dehydrated curvy wrinkly Brevialata

greentoe357September 3, 2013

Absolute majority of my plants liked being transplanted into gritty mix (one part each of granit grit, pine bark fines and calcined DE, all screened through insect screen and washed to eliminate dust). One notable exception is this Hoya Brevialata. It's been about 5 weeks since the repot and the little princess is just not cooperating! The leaves are thinner than they should be on a healthy plant, they look less plumpy, more wrinkly and dehydrated. They also curve outward as if trying to catch more light rays. But the thing is under a powerful fluorescent light fixture, so its hard to believe it wants even more light.

I do say dehydrated to describe the leaves, but it's not like I neglected my watering responsibilities. The mix is very well-draining, but DE and bark hold plenty of water, and the pot is not as small that the mix would dry out too fast.

I tried fertilizing (half-strength Foliage-Pro 9-3-6), then when things did not change, I tried eliminating that and just water - still no improvement.

I do add vinegar to water (1 tbsp/gal) because my municipal water pH is a bit too high at 7.2ish.

I just do not know what this fussy little princess wants! Communication skills are definitely not on its resume (or maybe not on mine! hehe)

When I repotted, I divided the plant into two pots - one 6-inch plastic, the other 8-inch glazed ceramic. Both are sad looking like in this picture. But this does give me an opportunity to give them different care. What factors do you suggest I should differ? I just started watering the smaller pot a bit more and the bigger one a bit less, but it's too early to see any results. What else? Both are under lights - maybe I should move one a shelf down for lower light? I am thinking of varying only one factor though and keeping the others the same, so that I can attribute the changes to one factor and do not have to second guess what causes things.

Any advice is appreciated.

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puglvr1(9b central FL)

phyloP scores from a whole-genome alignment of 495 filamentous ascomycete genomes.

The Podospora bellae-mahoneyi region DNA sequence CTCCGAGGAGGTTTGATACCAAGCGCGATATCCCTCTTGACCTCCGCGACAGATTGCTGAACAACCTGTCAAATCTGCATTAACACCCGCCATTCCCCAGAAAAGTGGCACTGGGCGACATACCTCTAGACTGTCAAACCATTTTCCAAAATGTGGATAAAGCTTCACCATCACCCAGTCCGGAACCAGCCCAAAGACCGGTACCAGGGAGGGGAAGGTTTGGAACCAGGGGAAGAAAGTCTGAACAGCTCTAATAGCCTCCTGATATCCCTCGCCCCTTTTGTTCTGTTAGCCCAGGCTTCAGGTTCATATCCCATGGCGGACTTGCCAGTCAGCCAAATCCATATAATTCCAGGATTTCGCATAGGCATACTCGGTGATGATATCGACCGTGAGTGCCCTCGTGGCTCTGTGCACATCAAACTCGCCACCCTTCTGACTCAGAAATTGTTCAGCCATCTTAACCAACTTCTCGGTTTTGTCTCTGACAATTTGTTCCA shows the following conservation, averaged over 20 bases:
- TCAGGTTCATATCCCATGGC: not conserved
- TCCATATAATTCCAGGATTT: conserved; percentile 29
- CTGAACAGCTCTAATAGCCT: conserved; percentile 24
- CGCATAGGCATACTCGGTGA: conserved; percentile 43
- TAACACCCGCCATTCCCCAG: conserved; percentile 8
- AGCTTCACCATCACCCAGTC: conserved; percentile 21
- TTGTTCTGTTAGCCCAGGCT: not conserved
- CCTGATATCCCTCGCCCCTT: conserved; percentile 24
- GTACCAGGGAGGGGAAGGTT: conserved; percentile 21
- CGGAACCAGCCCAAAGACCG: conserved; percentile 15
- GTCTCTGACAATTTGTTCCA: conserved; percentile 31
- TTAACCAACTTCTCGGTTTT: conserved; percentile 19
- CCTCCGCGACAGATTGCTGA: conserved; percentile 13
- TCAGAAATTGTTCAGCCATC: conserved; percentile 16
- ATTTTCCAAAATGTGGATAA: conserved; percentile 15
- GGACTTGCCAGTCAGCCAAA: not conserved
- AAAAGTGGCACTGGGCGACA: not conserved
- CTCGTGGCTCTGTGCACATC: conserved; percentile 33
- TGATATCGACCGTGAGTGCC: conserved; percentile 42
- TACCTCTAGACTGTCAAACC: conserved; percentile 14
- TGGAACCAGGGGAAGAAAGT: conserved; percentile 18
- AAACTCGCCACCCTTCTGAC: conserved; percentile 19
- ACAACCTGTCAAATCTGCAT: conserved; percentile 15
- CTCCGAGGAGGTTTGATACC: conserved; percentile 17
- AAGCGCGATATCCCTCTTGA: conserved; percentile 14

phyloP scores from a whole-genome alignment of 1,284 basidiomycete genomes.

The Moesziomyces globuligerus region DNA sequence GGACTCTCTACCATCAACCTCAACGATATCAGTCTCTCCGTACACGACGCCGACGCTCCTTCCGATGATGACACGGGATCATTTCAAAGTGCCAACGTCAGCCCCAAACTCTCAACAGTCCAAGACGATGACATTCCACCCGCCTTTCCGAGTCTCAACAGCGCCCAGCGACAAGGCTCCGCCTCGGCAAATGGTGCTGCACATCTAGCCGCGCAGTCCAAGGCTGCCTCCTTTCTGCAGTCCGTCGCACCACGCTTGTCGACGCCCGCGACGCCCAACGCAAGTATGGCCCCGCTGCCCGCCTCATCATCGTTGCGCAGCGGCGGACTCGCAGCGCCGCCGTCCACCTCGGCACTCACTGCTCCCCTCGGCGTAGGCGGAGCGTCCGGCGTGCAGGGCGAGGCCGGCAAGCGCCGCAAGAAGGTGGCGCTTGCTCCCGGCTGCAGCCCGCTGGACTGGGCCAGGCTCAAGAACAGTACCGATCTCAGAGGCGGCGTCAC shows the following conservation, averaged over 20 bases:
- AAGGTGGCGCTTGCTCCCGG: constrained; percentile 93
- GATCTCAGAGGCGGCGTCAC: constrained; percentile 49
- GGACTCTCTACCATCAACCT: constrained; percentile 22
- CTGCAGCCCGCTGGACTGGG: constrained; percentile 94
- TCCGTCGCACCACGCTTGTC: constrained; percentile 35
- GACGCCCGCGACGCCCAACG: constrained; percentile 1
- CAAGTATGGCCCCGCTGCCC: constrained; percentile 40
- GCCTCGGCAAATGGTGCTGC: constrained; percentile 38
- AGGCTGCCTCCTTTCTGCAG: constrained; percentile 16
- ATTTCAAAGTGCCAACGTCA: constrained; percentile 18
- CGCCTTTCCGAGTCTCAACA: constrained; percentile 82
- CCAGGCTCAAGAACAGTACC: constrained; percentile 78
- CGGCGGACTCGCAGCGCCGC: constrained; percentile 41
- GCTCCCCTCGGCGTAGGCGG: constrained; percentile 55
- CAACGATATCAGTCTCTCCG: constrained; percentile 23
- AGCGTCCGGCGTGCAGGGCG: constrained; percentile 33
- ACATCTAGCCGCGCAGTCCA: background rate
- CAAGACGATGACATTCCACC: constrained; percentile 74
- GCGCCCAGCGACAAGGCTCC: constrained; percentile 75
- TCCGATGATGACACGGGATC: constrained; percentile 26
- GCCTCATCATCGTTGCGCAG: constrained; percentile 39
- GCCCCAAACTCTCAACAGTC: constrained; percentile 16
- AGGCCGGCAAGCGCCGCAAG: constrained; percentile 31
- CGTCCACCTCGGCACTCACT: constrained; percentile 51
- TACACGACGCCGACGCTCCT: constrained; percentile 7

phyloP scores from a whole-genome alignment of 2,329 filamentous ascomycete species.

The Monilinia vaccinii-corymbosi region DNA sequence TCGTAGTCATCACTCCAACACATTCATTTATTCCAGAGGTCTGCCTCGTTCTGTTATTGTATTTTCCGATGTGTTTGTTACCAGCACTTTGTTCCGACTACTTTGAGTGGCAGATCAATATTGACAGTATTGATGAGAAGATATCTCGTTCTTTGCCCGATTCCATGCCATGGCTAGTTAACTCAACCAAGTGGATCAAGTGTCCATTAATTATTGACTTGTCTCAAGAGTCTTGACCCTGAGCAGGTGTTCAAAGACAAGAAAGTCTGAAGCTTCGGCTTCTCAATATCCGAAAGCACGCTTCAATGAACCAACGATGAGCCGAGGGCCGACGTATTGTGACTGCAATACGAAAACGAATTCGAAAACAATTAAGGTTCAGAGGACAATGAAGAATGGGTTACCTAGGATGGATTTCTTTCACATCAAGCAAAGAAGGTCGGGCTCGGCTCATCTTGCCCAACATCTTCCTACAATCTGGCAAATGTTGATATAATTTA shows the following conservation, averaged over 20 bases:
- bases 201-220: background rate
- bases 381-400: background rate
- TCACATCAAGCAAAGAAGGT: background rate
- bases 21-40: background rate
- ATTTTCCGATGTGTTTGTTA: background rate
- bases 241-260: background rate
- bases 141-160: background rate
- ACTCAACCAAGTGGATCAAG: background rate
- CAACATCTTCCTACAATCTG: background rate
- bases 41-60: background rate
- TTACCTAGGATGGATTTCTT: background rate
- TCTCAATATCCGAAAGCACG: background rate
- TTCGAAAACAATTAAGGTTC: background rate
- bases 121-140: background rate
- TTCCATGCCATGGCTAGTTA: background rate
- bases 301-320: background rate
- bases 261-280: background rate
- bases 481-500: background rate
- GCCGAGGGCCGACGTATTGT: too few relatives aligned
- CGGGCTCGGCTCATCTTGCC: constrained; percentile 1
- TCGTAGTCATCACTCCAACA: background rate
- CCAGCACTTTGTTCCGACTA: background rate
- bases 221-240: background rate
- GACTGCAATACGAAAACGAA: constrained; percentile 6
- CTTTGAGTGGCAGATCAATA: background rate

That's happens to me once in a while when I do a repot...I'm not sure the gritty mix is necessarily to blame...though its possible it just doesn't like being stressed? The plant may have some underlying health issues or the roots aren't getting enough water, though I'm sure that's not the case here...

You can always up the humidity by enclosing the plant in an aquarium...but make sure it does have a little air circulation. Pop it open once in a while or leave a tiny crack on the lid...I've had on a few occasions end up getting fungus/algae on the plants and eventually lost the cutting to "rot" when I root this way in the summer since we are SO humid here...winter I don't have this problem when I fully enclose my aquarium...

Good luck!

    Bookmark   September 3, 2013 at 10:37AM
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Hi, If this hoya is a EA hoya,I have to say good luck.The only time I can kill a large hoya without a blink of an eye is when I try to report an EA hoya.
Sorry I can not help.

    Bookmark   September 3, 2013 at 7:41PM
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Yep I was thinking about it being an EA Hoya also! It seems for me the EA plants take repotting hard! So like Pug said it may not be the gritty mix. It sounds like you got good advice on the aquarium so I hope it springs back for ya. Keep us posted!

    Bookmark   September 3, 2013 at 9:27PM
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It is indeed an EA Hoya! And now of course I remember reading reports that those often do not survive repotting, but I never saw a rational explanation why that could be and because of that I honestly just discounted them in my mind at that time. Then when I saw this hoya, I bought it without even recalling people's repotting problems.

I actually had bought TWO EA hoyas that day (and then made fun of how EA managed to misspell both labels in another thread), and surprise surprise - the other one is also not doing well after the repotting and dividing, although a bit better than this one.

The woman at the flower store where I bought them was telling me how she had had one of those plants (forget which) for three years before I finally bought it. She said nobody had been interested enough to get it home before me. (oh, mom-and-pop stores, you are adorable!) So, I am surprised how the plant can even "remember" whatever treatment EA people were providing it. Or maybe it was something in the soil - the woman never repotted them. I'd be interested to hear some plausible explanations why this may be happening with EA plants.

In any case, unless it's obvious what's wrong and how to correct it (thanks for all the replies, but does not look like it), I'd like to make an experiment and maybe a learning experience out of it by varying only one factor between the same plants - one plant but not the other into a humidity cover, or water one more than the other, or give one higher light than the other or whatever.

I do not have an aquarium, but I can put a plastic bag over it. Does anybody have any suggestion for another factor to vary instead, or shall I go with two of each plants into a plastic bag and two others without?

I'll report what happens with these plants for those interested.

    Bookmark   September 4, 2013 at 12:53AM
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FWIW, I gave up on re-potting EA hoyas. I just wait a few years until the roots fill the pot and little or no "soil" is left and then re-pot with a better mix.